Policies must ensure accessibility and affordability for all

By Zha Daojiong
0 Comment(s)Print E-mail Beijing Review, March 29, 2021
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Though COVID-19 triggered an exceptional crisis with unforeseen and shifting challenges, vaccine manufacturing and supply has seen unprecedented progress worldwide in less than a year. 

Eleven vaccines are already in clinical use in the countries where they obtained approval, often with emergency or limited authorization. More than 80 additional candidates are in clinical trial and hundreds of candidates are in the pre-clinical phase.

The announced cumulative supply target by the end of 2021 is up to 14 billion doses. This is three to four times the pre-COVID-19 annual global demand for all vaccines.

However, demand is difficult to forecast. For example, if booster shots are needed after an assessment of the vaccines in use, it would add strain on supply. Or if the committed procurements cannot be completed due to reasons such as a change in the situation, ranging from pandemic to financial, the investment in production is at risk.

Governments that provide vaccines to other societies, either free or through sales, face the need to give priority to full-scale domestic vaccination first. Citizens of the providing country may question why their country is lagging behind in domestic vaccination in comparison with others.

However, such sentiment, while understandable, is not necessarily sound as vaccination is but one of the many instruments toward the goal of reaching herd immunity. An "our own country first" approach risks wasting a valuable product, in addition to facing accusations of hoarding.

For societies that must secure vaccine supply from outside, effective development requires input in infrastructure. A fitting analogy is the use of a new aircraft. There must be airports, pilots and passenger confidence in flying for it to deliver its designed service. With about 70 countries having limited or no meaningful adult vaccination program in place before COVID-19, reaching the goal of having everyone protected is daunting indeed.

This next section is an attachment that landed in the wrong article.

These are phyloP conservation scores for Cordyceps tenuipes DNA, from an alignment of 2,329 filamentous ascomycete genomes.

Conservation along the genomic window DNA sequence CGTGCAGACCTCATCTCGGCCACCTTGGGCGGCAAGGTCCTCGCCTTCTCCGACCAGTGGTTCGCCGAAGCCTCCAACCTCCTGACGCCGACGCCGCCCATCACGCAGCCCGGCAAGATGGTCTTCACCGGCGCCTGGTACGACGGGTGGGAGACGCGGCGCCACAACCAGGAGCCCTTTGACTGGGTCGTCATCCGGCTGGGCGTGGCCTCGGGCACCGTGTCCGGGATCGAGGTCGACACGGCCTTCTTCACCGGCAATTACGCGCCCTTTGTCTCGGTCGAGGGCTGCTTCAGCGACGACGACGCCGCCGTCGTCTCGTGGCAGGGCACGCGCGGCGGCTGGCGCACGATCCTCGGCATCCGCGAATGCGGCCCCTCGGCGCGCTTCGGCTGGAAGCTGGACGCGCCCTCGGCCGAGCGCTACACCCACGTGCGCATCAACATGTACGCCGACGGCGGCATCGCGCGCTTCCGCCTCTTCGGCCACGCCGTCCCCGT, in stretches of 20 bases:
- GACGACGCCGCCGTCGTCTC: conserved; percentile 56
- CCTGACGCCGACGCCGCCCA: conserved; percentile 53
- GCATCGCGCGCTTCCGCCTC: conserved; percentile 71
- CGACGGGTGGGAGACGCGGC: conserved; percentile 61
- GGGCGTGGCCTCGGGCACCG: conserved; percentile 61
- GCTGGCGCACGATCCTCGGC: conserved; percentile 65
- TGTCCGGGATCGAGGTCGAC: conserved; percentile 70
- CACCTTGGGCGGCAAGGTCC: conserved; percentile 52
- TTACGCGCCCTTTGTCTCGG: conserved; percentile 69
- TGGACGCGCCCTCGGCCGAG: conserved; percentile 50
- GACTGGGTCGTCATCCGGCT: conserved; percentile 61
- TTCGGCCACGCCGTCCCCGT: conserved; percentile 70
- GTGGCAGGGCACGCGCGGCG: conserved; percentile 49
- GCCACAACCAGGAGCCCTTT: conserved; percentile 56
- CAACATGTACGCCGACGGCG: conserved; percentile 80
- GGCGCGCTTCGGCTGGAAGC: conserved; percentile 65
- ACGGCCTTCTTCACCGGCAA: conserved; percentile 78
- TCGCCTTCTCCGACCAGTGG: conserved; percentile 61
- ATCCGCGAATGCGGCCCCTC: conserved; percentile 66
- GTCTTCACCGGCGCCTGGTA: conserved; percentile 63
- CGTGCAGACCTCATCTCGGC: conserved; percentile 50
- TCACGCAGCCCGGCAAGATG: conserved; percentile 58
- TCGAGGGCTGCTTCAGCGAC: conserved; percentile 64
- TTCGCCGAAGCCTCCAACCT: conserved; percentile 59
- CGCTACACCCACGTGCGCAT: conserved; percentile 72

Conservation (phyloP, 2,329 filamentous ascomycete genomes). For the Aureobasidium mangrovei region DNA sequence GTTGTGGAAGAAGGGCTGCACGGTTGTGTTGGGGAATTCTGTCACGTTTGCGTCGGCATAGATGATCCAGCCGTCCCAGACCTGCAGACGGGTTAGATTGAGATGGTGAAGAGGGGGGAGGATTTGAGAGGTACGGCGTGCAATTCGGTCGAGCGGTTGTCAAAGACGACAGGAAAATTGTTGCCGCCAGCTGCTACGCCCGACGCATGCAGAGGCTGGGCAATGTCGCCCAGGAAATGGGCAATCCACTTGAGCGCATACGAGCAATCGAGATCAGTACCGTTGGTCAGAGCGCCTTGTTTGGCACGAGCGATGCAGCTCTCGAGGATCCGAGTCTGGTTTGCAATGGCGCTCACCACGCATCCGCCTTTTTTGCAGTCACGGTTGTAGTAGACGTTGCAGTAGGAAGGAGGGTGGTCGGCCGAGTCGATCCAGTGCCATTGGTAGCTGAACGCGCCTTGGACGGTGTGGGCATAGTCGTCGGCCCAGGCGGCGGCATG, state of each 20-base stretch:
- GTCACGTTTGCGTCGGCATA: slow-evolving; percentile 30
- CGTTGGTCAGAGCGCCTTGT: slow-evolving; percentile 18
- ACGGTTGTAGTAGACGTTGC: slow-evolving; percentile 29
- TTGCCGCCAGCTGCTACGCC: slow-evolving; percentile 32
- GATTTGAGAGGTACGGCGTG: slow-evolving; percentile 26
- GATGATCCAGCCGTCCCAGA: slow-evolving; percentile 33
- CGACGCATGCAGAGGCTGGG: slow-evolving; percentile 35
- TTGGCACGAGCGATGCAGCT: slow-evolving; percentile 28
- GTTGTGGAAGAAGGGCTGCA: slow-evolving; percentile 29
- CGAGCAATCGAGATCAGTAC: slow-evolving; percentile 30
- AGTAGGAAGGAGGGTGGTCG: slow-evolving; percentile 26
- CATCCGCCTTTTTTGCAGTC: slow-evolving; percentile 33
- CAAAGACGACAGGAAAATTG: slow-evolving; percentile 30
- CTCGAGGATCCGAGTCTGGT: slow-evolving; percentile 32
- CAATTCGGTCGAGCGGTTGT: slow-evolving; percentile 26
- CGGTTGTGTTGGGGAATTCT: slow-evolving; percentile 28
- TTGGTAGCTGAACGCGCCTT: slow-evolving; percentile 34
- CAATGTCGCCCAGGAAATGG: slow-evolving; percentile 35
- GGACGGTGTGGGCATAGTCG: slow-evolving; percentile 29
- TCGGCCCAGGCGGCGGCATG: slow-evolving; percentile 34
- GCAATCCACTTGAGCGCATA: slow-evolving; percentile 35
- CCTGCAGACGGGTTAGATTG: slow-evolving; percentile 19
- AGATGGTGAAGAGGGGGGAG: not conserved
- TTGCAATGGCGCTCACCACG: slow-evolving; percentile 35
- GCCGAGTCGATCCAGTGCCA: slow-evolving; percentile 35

Therefore we need to approach the topic of fairness in distribution of vaccine supply with equal attention to effectiveness and speed in vaccination. As such, collective effort needs to be made for fast vaccination, wherever feasible.

We need to reemphasize some points here.

First, there should be no nationalism in vaccine selection. Geopolitical competition among governments is real, so is commercial rivalry among vaccine developing corporations. Vaccines should be chosen solely on the basis of their safety and efficacy, not their country association.

Second, the World Health Organization (WHO) should make public its assessment of vaccines approved by national regulatory authorities. Doing so can help enlarge the pool of supply, relieving pressure on the vaccines approved and to be approved. Multilateral health agencies like WHO should be enabled to enhance regulatory harmonization in the entire process of vaccine manufacturing, transportation and deployment.

The customs procedures for licensed vaccine manufacturers should be simplified to allow maximum utilization of capacities.

The global vaccine input supply chain should be kept fully functional. Scaling up COVID-19 vaccine manufacturing has been accompanied by competition among cutting-edge science and technologies. But government and corporate policies must ensure free flow of goods and workforce, as the real competition all parties face is the one against time, not each other.

For many low-income countries, cost of vaccination is as pivotal as availability of supply. Mechanisms like the COVAX Facility, the global alliance helping equitable distribution of vaccines globally, and the offer of vaccine assistance by various governmental and non-governmental agencies are steps taken in the right direction. Any measure conducive to at-cost vaccine sales should receive full support.

All said and done, uncertainty is the only certainty about the pandemic and the ensuing demand on the global vaccine industry. Therefore quality exchange and evidence-based assessment of the evolving challenge is essential to overcome it. The provision of COVID-19 vaccines as a global public good requires inputs by all.

The author is a professor of international political economy at the School of International Studies, Institute of South-South Cooperation and Development, Peking University. 

The article is based on his remarks at the 22nd China Development Forum held in Beijing on March 20.

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